31 In the Zeevi case, the Court ruled, without analysis and without citing or discussing Banco Brasileiro, that an irrevocable letter of credit issued in Uganda and reimbursable in New York was not an exchange contract within the purview of Article VIII, Section 2(b), of the Fund Agreement. The Court said that “even when read in its broadest sense” that provision “fails to bring the letter of credit within its scope, since said letter of credit is not an exchange contract,” and, further, the Court, quoting Banco do Brasil, concluded “this court [has] frowned on an interpretation of said provision . . . which ‘sweeps in all contracts affecting any members’ exchange resources as doing considerable violence to the text of the section’.” 37 N.Y.2d at 229. With deference, this ruling appears erroneous. For even the narrowest construction of “exchange contracts,” a construction which was favored by the Court in Banco do Brazil, 12 N.Y.2d at 375, 190 N.E.2d at 236, 239 N.Y.S.2d at 873, includes contracts which have, as here, as their immediate object the exchange of international media of payment.

Nevertheless, the Court might have reached the same result on other grounds. The case arose because Ugandan authorities had directed defendant, Grindlays Bank, not to honor the letter of credit since it was a payment to an Israeli company, apparently in furtherance of Uganda’s strident and discriminatory anti-Israeli policy. But under these circumstances it may be persuasively argued that Article VIII, Section 2(b), does not apply because Uganda was not imposing its exchange control regulations “consistently” with the Fund Agreement. See, Gold, The Fund Agreement in the Courts 65–66 (1962); Williams, supra note 18, at 356–60, 377–79 and authorities there cited. In view of the apparent strong sympathy of the Court for plaintiffs, Israeli nationals, the case should, perhaps, be limited to its facts. Whether it will be remains to be seen.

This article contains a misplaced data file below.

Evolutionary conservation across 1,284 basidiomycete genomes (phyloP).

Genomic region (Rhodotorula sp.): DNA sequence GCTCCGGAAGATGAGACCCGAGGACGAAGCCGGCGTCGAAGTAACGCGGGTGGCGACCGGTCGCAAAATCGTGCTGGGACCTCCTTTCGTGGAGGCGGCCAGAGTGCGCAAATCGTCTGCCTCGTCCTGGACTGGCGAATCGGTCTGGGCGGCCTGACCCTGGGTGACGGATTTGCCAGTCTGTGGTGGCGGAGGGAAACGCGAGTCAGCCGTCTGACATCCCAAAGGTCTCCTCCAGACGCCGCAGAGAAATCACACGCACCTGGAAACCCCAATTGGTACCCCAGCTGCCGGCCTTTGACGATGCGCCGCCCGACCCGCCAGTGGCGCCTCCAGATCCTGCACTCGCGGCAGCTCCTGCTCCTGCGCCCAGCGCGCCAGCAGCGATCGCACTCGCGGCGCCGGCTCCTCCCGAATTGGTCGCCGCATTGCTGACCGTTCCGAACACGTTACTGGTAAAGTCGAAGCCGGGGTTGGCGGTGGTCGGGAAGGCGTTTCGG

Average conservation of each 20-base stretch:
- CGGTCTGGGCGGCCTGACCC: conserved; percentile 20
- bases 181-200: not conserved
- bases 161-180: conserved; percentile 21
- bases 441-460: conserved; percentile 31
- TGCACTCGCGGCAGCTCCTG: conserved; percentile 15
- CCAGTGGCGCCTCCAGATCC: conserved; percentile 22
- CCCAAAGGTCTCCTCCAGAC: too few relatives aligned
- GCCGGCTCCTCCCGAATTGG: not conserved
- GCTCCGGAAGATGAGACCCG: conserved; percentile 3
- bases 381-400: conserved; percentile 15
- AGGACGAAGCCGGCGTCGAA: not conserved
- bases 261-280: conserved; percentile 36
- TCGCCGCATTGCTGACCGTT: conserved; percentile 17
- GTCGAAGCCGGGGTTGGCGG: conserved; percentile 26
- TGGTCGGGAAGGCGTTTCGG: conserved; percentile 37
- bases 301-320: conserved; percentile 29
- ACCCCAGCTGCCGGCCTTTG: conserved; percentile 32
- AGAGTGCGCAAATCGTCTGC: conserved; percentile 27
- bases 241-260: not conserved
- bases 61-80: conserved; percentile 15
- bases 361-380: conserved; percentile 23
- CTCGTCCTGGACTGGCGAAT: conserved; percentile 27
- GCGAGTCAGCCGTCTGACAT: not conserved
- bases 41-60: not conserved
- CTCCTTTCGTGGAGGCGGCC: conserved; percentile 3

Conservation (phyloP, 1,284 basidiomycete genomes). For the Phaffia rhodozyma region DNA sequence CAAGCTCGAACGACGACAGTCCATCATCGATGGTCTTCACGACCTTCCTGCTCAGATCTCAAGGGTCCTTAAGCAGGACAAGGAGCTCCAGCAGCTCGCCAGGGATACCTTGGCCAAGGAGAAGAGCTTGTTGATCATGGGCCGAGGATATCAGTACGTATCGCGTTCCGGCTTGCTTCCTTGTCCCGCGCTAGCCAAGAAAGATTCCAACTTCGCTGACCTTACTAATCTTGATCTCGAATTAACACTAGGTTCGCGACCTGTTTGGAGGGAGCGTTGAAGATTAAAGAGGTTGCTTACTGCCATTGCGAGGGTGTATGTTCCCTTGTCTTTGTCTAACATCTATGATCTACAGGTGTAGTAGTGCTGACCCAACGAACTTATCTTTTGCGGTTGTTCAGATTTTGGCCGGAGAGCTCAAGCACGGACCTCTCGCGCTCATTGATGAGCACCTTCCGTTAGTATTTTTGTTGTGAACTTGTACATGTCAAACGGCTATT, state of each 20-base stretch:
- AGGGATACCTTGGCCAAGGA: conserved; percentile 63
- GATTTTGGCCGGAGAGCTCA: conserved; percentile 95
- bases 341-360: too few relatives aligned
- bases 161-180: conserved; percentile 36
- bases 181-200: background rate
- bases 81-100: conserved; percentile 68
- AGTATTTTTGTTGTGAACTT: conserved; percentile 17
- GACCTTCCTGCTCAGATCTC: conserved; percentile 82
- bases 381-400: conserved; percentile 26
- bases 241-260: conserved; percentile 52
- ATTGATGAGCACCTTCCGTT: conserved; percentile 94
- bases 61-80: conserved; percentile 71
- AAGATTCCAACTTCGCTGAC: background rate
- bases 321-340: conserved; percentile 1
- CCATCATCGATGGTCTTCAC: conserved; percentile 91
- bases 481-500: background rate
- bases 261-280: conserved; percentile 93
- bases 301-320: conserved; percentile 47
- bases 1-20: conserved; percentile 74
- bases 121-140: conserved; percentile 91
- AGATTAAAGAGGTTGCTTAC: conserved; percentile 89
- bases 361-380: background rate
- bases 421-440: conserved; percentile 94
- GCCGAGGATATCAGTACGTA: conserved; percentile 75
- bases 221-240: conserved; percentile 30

32 Supra note 6.

33 None of the judges who participated in the Banco do Brasil decision is on the Court of Appeals today.

34 12 N.Y.2d at 377, 190 N.E.2d at 237, 239 N.Y.S.2d at 875.

35 1 F. Oppenheim, International Law 327–30 (8th ed., Lauterpacht, 1955).

36 36 N.Y.2d at 598–99, 331 N.E.2d at 506–07, 370 N.Y.S.2d at 539–40.

37 12 N.Y.2d at 376–77, 190 N.E.2d at 237, 239 N.Y.S.2d at 874–75.

38 224 N.Y. 99, 102–03, 120 N.E. 198, 198–99 (1918).

39 36 N.Y.2d at 598, 331 N.E.2d at 506, 370 N.Y.S.2d at 539.

40 Ibid.

41 Fund Agreement, Article I, “Purposes.”

42 It might be argued that the real basis of the Court’s decision was application of the doctrine of comity among friendly nations as it suggests later in its opinion (36 N.Y.2d at 599, 331 N.E.2d at 507, 370 N.Y.S.2d at 540). But the Court itself points out Perutz v. Bohemian Discount Bank in Liquidation, supra note 29, was consistent with an “expansive application” of the Fund Agreement even though “political relations [with Czechoslovakia, home of defendant bank] at the time were not conducive to comity.” Thus comity does not seem to have been the doctrinal basis of the Banco Brasileiro decision.

43 National Bank & Loan Co. v. Petrie, 189 U.S. 423, 425 (1903); Ettlinger v. National Surety Co., 221 N.Y. 467, 469–70, 117 N.E., 945, 946 (1917).

44 Weintraub v. Weintraub, 302 N.Y. 104, 96 N.E.2d 724 (1951); Williston on Contracts, §1523, at 606–11 (3d ed., Jaeger, 1970).

45 The court in Banco do Brasil asserted that New York law determined in that case whether a tort had been committed. 12 N.Y.2d at 376, 190 N.E.2d at 237, 239 N.Y.S.2d at 875. However, the alleged damage, monetary loss, was suffered in Brazil, not New York, thus Brazilian law should have determined whether a compensable wrong had been committed. Babcock v. Jackson, 12 N.Y.2d 473, 191 N.E.2d 279, 240 N.Y.S.2d 743 (1963); Restatement (Second) Conflict of Laws, §145. In any event the Banco Brasileiro case where the alleged wrong clearly occurred in Brazil should not be distinguishable from the Banco do Brasil case on the ground that the conduct involved in the latter was not subject to the same legal standards as the conduct in the former.

46 See Williams, supra note 18, at 332–44. But cf. Zeevi v. Grindlays Bank, 37 N.Y.2d 220, 228–29 (1975) where the Court held that an irrevocable international letter of credit was not an exchange contract.

47 This inquiry does not address the issue whether the Fund Agreement creates a tort remedy, for Banco do Brasil decided this point in the negative. “An obligation to withhold judicial assistance to secure the benefits of such contracts does not imply an obligation to impose tort penalties on those who have fully executed them.” 12 N.Y.2d at 376, 190 N.E.2d at 237, 239 N.Y.S.2d at 874. Banco Brasileiro provided a forum in which plaintiff could seek damages for an alleged tort committed in Brazil.

48 36 N.Y.2d at 598, 599, 331 N.E.2d at 506, 507, 370 N.Y.S.2d at 539, 540. Compare Zeevi v. Grindlays Bank, 37 N.Y.2d 220 (1975), cert. denied, 44 U.S.L.W. 3204 (1975).

49 See Williams, supra note 18, at 373–79.

50 See Restatement (Second) Foreign Relations Law of the United States, §150.

51 22 U.S.C. §286h, 59 Stat. 516.

52 Restatement (Second) Torts, §286.